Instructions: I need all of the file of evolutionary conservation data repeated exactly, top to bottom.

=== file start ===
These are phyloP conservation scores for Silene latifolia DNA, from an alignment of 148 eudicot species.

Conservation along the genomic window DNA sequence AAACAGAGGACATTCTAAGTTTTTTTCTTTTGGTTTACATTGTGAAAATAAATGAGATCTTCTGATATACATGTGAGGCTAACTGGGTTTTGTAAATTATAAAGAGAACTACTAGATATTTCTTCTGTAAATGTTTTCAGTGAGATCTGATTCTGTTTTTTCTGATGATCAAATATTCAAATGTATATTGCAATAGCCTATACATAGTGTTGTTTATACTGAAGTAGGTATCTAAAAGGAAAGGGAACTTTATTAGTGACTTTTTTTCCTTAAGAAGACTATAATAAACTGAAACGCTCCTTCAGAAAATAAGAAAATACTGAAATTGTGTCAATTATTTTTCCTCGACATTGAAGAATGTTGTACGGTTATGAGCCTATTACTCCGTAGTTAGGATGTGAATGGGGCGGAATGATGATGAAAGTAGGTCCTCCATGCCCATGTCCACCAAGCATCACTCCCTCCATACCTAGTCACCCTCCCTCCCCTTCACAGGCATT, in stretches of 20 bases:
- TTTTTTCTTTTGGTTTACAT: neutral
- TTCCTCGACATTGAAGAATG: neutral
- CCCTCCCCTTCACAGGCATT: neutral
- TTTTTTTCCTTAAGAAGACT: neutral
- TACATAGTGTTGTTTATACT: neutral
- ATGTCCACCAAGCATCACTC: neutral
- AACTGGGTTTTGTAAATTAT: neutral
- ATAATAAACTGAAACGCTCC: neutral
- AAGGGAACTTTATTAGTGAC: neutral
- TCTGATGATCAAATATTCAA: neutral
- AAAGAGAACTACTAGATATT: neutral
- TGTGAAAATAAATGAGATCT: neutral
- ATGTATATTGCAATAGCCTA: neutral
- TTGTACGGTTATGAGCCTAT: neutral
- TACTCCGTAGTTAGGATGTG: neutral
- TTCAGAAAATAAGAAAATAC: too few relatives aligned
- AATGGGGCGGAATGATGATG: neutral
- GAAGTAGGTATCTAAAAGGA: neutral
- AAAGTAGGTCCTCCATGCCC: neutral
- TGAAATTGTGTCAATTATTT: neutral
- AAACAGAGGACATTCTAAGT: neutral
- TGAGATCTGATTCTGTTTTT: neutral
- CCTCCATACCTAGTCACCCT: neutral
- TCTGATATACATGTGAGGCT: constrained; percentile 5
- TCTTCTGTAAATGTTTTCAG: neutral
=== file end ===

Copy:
These are phyloP conservation scores for Silene latifolia DNA, from an alignment of 148 eudicot species.

Conservation along the genomic window DNA sequence AAACAGAGGACATTCTAAGTTTTTTTCTTTTGGTTTACATTGTGAAAATAAATGAGATCTTCTGATATACATGTGAGGCTAACTGGGTTTTGTAAATTATAAAGAGAACTACTAGATATTTCTTCTGTAAATGTTTTCAGTGAGATCTGATTCTGTTTTTTCTGATGATCAAATATTCAAATGTATATTGCAATAGCCTATACATAGTGTTGTTTATACTGAAGTAGGTATCTAAAAGGAAAGGGAACTTTATTAGTGACTTTTTTTCCTTAAGAAGACTATAATAAACTGAAACGCTCCTTCAGAAAATAAGAAAATACTGAAATTGTGTCAATTATTTTTCCTCGACATTGAAGAATGTTGTACGGTTATGAGCCTATTACTCCGTAGTTAGGATGTGAATGGGGCGGAATGATGATGAAAGTAGGTCCTCCATGCCCATGTCCACCAAGCATCACTCCCTCCATACCTAGTCACCCTCCCTCCCCTTCACAGGCATT, in stretches of 20 bases:
- TTTTTTCTTTTGGTTTACAT: neutral
- TTCCTCGACATTGAAGAATG: neutral
- CCCTCCCCTTCACAGGCATT: neutral
- TTTTTTTCCTTAAGAAGACT: neutral
- TACATAGTGTTGTTTATACT: neutral
- ATGTCCACCAAGCATCACTC: neutral
- AACTGGGTTTTGTAAATTAT: neutral
- ATAATAAACTGAAACGCTCC: neutral
- AAGGGAACTTTATTAGTGAC: neutral
- TCTGATGATCAAATATTCAA: neutral
- AAAGAGAACTACTAGATATT: neutral
- TGTGAAAATAAATGAGATCT: neutral
- ATGTATATTGCAATAGCCTA: neutral
- TTGTACGGTTATGAGCCTAT: neutral
- TACTCCGTAGTTAGGATGTG: neutral
- TTCAGAAAATAAGAAAATAC: too few relatives aligned
- AATGGGGCGGAATGATGATG: neutral
- GAAGTAGGTATCTAAAAGGA: neutral
- AAAGTAGGTCCTCCATGCCC: neutral
- TGAAATTGTGTCAATTATTT: neutral
- AAACAGAGGACATTCTAAGT: neutral
- TGAGATCTGATTCTGTTTTT: neutral
- CCTCCATACCTAGTCACCCT: neutral
- TCTGATATACATGTGAGGCT: constrained; percentile 5
- TCTTCTGTAAATGTTTTCAG: neutral